Why only Coconut? What about Kullagar?

By Sandesh Prabhudesai
16 February 2016 20:57 IST

Is it true that Goa government has changed the definition of coconut in the Preservation of Trees Act? NO. Is it true that Goa government has declared coconut as grass? NO. Is it true that Goa government has deleted coconut from the definition of tree? NO. It is true that the word coconut no more exists in the Preservation of Trees Act? NO.

And it is not necessary to go and search in the government or legislature libraries or file RTI applications to verify these facts. Everything is available on the Internet. If you don’t know how to search it, fine, click here for the original Goa, Daman and Diu Preservation of Trees Act 1988 and here is the amendment bill – the Goa Preservation of Trees (Amendment) Bill, 2016.

In any act, section 2 always deals with all the definitions. Also in this original act, section 2 (j) deals with the definition of ‘Tree’. It does not include coconut. It cannot, because ‘tree’ as per this act needs to have branches. But in 2008, almost after 24 years, during the tenure of Digambar Kamat, coconut was included in the act, in a most unprecedented manner. The Congress government included ‘coconut’ in the definition of ‘tree’, not by changing the definition of tree in section 2, but by adding one line in section 1. The first section of any act always deals with ‘Short title, extent and commencement’. In this section, a sub-section was added as Section 1 A, which stated that “the term ‘tree’ used in this Act, shall, besides other trees, include coconut trees.”

But this was not all. There was another section 12 A, for which the insertion of coconut was made in section 1. Section 12 A dealt with “Removal of trees etc, which are in ruinous state or likely to fall.” The legislators had made a legal provision to deal with hundreds of complaints they were getting of fighting neighbours etc. Nobody was bothered about providing protection to coconut trees. This amendment of 2008 dealt only with the ruinous trees or trees likely to fall (his coconut on my house etc). During the whole MGP regime of 17 years and the regime/s of Congress and its defected groups, coconut trees were mercilessly cut for housing colonies, five star hotels and industrial projects. Nobody was bothered about saving coconut trees, protecting Goan identity or making love with the coconut trees.

But is it true that the amendments brought during Congress regime provided protection to coconut trees? YES.  And is it true that the recent amendment brought by the BJP government removes that protection? YES.

The 2008 amendment provided protection to coconut trees because the word coconut in the act was added in section 1, due to which it applied to the WHOLE act. The act primarily deals with four aspects: 1) Restriction on felling and removal of trees, 2) Obligation to plant trees, 3) Planting of adequate number of trees in blank areas and 4) Preservation of trees. The new addition was 5) Removal of trees etc, which are in ruinous state or likely to fall. Though the amendment was made for the additional fifth aspect, it applied to the whole act, thus providing protection to the coconut trees which are in good shape.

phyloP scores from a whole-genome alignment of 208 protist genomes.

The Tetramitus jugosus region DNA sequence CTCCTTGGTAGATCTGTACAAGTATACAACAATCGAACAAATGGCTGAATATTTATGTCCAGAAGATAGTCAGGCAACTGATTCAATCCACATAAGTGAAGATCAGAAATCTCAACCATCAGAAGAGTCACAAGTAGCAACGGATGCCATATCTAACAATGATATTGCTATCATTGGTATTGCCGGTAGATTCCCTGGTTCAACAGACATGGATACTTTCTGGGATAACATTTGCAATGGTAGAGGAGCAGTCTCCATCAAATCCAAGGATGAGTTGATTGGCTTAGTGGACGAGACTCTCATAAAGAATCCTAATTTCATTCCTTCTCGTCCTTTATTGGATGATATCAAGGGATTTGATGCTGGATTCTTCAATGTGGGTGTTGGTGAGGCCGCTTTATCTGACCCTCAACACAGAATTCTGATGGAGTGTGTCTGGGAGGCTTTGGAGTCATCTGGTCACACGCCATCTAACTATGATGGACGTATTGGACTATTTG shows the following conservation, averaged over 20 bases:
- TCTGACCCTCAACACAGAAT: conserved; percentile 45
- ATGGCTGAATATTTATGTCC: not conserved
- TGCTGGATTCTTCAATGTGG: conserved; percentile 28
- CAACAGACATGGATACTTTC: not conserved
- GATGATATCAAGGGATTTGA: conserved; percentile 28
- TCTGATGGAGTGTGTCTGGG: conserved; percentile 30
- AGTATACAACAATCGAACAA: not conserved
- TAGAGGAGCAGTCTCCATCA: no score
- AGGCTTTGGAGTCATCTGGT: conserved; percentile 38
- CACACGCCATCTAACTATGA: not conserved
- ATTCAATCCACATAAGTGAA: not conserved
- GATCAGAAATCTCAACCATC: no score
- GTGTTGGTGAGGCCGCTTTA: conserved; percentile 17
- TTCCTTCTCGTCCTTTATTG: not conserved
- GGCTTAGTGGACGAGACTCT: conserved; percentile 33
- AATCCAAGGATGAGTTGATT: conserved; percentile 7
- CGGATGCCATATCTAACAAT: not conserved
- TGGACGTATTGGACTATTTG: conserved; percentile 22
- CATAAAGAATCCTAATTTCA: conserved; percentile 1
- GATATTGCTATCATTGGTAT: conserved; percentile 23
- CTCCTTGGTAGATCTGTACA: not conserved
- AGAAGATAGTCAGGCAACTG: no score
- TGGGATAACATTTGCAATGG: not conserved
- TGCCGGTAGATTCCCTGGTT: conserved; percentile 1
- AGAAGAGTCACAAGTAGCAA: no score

Taleigao-St Cruz Baand set for widening by cutting coconut trees

But this amendment created a new hurdle, especially for the coconut growers. Coconut plantation actually comes under the purview of Agriculture Department, but Preservation of Trees Act comes under the Forest Department. It’s a normal practice of the farmer to replace the coconut tree when its yield reduces drastically. The 2008 amendment created hurdles with the  normal practice of replacing the coconut tree by cutting the old tree and planting the new one. The agriculturist had to make rounds to the Forest Department to get the coconut tree cut and prove why it needs to be cut. This brought a fresh pressure on the legislators from the Bagayatdar, thus the new amendment 2016. In order to ‘free’ the agriculturist from this irritation, the BJP government made a correction. Section 1 A, which says the word coconut is added to the definition of tree, was deleted and the word ‘coconut’ was added in section 12 A, limiting it to ‘ruinous tree or a tree likely to fall’. But in the bargain, coconut tree is once again liberated from the act – after 8 years – and is back in the danger zone as it was during the regimes of the MGP, Congress, defected groups or the BJP, since 1961 to 2008. Once again, you don’t require permission to cut the coconut tree, except the one which is in ruinous condition.

The opposition, including the Congress, made a hue and cry over this amendment bill, as though coconut tree was well-protected all these years and the BJP is all out to destroy the Goan identity. In reality, no political party or the law-maker was bothered about saving coconut trees all these years. It got protected for eight years by default, not with an intention to save the coconut tree. The propaganda that the amendment is made to allow cutting of coconut trees in a land at Sanguem, which is approved for a distillery, is also completely false. The distillery owner is authorised to cut the coconut trees even without this amendment, because the project is approved by the Investment Promotion Board. This Board overrides all the existing acts in the state and authorises the industry owner to violate all the laws. Dr Claude Alvares has wisely explained how draconian this policy is (click here to read it). In fact Goa needs a state-wide agitation against the IPB, but wisely, the opposition only murmurs about it, does not oppose it wholeheartedly.